Such is the latitude of the A7RII raw file that lots of overshooting was not needed. I’m not a machine gun shooter. Even on top corporate assignments I’d often travel thousands of miles and then takes just a dozen frames of a CEO-in-office shot. I used to do whole newspaper features on a single roll of film. Digital has never changed my approach, but being able to check the shots as you take them is a great boon. It meant that with each shot, I could see how the rotor blades were aligned (the drone position was chance – slight buffeting wind kept it dodging around all over my designated shooting space). I could also check the light on Ali’s face and the drone controller. I took just nine frames before getting exactly what I wanted, and Ali was able to leave at 4.45pm.
The HSS mode of the Sony A7 series involves a considerable delay between pressing the shutter and getting the shot. There’s no solution to this and as a result I found timing some action shots almost impossible. I had to manage to fire about 1/2-1/4s before the subject reached the required position. Bridal portraits? Fine. Synchro-sun action? Not so!
It’s not all down the HSS either. In my review of the A99, I found the 1/50s hair-trigger response of the electronic first curtain shutter was negated by a complete AE-AF-stopdown cycle giving the camera a reaction time about the same as any regular DSLR, and a rather long overall 300ms ‘cycle’ in AF-S/continuos sequence mode, extended to 400ms in 14-bit capture AF-S single frame. The A7R was found to have an actual capture delay of up to a third of a second, and in fact the A7RII despite its option for electronic first curtain is not that much better.
If you want to get the 0.20-22s response time, with the shutter firing a mere 1/50s after you press the button, you will have to disable AF With Shutter and use manual focus or centre back AF on demand. With native Sony lenses, you must also work wide open as the aperture can take 1/15s to close down; with adapted lenses, for example on the Sigma MC-11, this can be 1/8s or more. If you use Auto exposure (A for example with a manual lens) the camera will briefly reset the sensor in a short interruption of live view and if you use A-mount or Canon EF lenses which have an instant aperture closing action, it can allow about 1/15s following this happening to recalibrate.
I don’t have the time in the world to check all the delays and complexities of A7RII timing, but when HSS flash control is added, it’s as bad as it gets (remember, HSS delays shutter release). So you can press when the subject is approaching the centre of the picture, and the flash will fire when the subject has left… so you pan a bit, and anticipate the way you might have had to do with a focal plane VN Press Camera 70 years ago.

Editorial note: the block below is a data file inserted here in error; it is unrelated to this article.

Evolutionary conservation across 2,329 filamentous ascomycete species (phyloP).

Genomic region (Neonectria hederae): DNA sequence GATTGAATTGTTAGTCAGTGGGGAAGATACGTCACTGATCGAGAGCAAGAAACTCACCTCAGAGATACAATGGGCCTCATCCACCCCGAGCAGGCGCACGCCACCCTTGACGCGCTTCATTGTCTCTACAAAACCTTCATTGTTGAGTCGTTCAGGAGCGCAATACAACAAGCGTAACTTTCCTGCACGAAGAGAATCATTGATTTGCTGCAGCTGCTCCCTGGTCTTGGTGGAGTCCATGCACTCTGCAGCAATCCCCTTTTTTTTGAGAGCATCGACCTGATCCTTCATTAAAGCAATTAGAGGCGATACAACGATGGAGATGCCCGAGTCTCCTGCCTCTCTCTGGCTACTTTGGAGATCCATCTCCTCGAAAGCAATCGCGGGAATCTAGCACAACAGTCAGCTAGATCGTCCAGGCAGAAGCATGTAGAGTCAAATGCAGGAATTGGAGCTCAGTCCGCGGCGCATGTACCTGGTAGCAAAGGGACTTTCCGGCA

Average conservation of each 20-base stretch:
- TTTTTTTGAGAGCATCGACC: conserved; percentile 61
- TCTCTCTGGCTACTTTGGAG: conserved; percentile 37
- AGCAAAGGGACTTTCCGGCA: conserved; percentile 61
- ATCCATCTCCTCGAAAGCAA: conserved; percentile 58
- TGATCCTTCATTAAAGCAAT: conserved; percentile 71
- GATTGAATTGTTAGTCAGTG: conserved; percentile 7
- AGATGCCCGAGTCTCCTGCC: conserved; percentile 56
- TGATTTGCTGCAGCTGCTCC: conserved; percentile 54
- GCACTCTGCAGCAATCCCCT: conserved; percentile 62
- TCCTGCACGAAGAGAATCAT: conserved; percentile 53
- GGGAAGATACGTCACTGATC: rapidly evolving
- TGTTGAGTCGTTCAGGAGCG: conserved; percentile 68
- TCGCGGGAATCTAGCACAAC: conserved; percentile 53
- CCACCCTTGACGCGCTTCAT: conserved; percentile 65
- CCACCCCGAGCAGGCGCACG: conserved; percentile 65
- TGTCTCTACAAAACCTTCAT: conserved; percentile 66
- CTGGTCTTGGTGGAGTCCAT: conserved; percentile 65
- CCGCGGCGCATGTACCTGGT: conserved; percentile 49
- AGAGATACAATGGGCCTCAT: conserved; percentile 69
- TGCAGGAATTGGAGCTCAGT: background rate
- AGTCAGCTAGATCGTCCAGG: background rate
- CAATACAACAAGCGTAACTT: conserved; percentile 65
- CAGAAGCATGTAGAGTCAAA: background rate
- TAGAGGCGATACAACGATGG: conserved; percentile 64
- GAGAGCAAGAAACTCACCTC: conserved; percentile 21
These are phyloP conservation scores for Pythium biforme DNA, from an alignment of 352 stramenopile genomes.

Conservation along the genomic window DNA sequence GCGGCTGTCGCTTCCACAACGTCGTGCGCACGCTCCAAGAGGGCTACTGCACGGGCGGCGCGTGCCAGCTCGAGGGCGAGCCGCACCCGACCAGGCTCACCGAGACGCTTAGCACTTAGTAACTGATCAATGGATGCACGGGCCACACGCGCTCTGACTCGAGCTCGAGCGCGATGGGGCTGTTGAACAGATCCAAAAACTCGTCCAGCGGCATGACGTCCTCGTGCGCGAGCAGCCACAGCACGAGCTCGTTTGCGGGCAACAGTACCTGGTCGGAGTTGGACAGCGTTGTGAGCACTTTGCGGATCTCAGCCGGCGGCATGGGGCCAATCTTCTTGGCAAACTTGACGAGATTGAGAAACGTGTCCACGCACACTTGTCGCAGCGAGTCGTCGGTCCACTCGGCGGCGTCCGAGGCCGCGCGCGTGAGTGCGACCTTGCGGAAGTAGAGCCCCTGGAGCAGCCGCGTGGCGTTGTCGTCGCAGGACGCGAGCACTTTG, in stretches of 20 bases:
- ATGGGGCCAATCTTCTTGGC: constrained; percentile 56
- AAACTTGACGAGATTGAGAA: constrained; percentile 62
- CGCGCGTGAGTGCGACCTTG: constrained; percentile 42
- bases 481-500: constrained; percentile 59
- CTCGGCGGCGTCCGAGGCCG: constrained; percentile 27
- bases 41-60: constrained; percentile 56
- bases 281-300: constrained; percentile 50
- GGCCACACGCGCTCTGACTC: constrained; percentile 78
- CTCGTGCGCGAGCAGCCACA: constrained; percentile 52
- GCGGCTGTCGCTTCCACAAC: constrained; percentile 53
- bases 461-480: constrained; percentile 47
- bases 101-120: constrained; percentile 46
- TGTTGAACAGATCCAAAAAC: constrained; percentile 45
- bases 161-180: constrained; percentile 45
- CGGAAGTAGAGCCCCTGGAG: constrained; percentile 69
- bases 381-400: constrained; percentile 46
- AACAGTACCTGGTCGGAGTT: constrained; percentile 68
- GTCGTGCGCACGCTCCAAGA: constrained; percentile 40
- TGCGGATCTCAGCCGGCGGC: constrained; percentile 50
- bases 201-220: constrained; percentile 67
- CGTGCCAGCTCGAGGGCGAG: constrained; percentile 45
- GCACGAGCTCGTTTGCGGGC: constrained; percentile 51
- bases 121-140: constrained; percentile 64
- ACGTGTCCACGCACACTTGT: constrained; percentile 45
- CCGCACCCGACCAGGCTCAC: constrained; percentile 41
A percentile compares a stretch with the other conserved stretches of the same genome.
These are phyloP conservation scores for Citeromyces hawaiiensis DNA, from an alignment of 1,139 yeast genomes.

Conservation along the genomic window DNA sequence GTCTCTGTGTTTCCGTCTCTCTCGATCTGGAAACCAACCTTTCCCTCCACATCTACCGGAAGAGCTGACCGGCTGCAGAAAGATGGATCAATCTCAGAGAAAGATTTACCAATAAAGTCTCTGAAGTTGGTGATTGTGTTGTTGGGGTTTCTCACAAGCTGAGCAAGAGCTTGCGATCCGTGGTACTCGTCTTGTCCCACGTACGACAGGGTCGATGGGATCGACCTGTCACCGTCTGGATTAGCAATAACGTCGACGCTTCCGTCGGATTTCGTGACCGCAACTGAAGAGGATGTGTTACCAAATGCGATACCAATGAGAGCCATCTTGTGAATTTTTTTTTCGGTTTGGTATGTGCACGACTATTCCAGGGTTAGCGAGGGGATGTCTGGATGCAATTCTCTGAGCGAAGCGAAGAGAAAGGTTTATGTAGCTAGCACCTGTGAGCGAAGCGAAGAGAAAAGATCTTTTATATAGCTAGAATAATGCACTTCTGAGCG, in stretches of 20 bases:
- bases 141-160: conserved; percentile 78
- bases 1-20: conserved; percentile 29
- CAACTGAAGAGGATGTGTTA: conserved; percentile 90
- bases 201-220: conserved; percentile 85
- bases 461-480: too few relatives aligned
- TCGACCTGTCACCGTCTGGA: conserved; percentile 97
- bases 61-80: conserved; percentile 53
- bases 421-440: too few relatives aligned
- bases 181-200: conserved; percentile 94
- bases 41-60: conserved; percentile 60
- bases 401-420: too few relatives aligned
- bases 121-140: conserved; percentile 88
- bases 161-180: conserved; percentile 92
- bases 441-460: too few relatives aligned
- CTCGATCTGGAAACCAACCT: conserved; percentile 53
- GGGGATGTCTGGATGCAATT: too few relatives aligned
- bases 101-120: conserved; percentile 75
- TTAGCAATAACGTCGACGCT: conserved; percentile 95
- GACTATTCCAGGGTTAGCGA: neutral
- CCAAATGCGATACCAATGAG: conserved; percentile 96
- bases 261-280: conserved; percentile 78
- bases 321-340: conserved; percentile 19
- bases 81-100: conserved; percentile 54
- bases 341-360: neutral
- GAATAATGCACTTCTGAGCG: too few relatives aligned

And, if you are lucky, your Hi-Sync daylight and flash will work and your subject will still be in shot!
Even a relatively slow-moving sport like turning the tractor tyre was not easy to frame up and time (no, you don’t wheel it along, this is Scotland – you lift it and turn it over repeatedly to complete the course).
I continued with experiments with the trigger and my A7 as well as my A7RII, and also using the RX10 (on Speed mode but not HSS). Actually, the RX10 offers about the fastest response and easiest daylight sync up to 1/3200s shutter speed and no need for this or any other hypersync trigger.
During tests, I found that the A7RII completely locks out HSS mode when you fit a dumb manual lens, with or without the Lens App in use to tell the camera what plain-mount, uncoupled manual lens is fitted. Put a manual lens on, with no electronic aperture control, and it won’t let you select a speed faster than 1/250s even if both flash and camera confirm HSS operation. Perhaps it may do so with some other brand or type of flash. To check, exactly the same set-ups were repeated on the A7 – this body has no such problems. You can use HSS with manual lenses.
The 28mm f/2 OSS lens on A7RII proved a good choice above, taken at 1/1000s and f/8, but during my attempts to actually get our kitten in the frame at all this was a rare semi-success. The camera was rarely as fast as the cat.
The worst scenario proved to be that a shot could actually be captured about two-thirds of a second after your shutter press with the A7RII. This delay must be a concern to Elinchrom and should be a concern to Sony (their own firmware updates to handle the new GM lenses have slowed down the operational cycle, and their HSS defaults to allowing for a pre-flash sequence even when there is no pre-flash involved). Just a point, ADI flash is not an option on mirrorless bodies and does not apply to bounce, wireless or HSS anyway so suggestions that setting his may improve timing are not relevant. The Skyport Plus HS tells the camera it is indirect or off-camera flash, and these always use Pre-Flash TTL. Perhaps Elinchrom can cut some of the lag time out but it’s really down to Sony to provide firmware (or even hardware) which permits much faster real-time shutter actuation. Without this, all the claims for fast AF are pretty meaningless; the best AF in the world can’t allow for the distance travelled by your subject in a third of a second or more.
Though this EL-Skyport Plus HS is not like the tiny original Skyport, I want one now just for its proper control of the camera in routine studio work despite not one of my existing Elinchrom units (Quadra Hybrid AS, BX500ri) providing the Hi-Sync function.
Please also note that Hi-Sync does not work with the new ELC heads (gated fast durations), with Type A or S pack heads, and with pretty much anything except the ELB 400 with HS head/s, and in a surprisingly welcome drop to the lower end of the cost scale, the higher powered entry level D-Lite4RX.
It’s been a long time coming but this unit is, I think, the sign that Sony has arrived as a professional camera system. – David Kilpatrick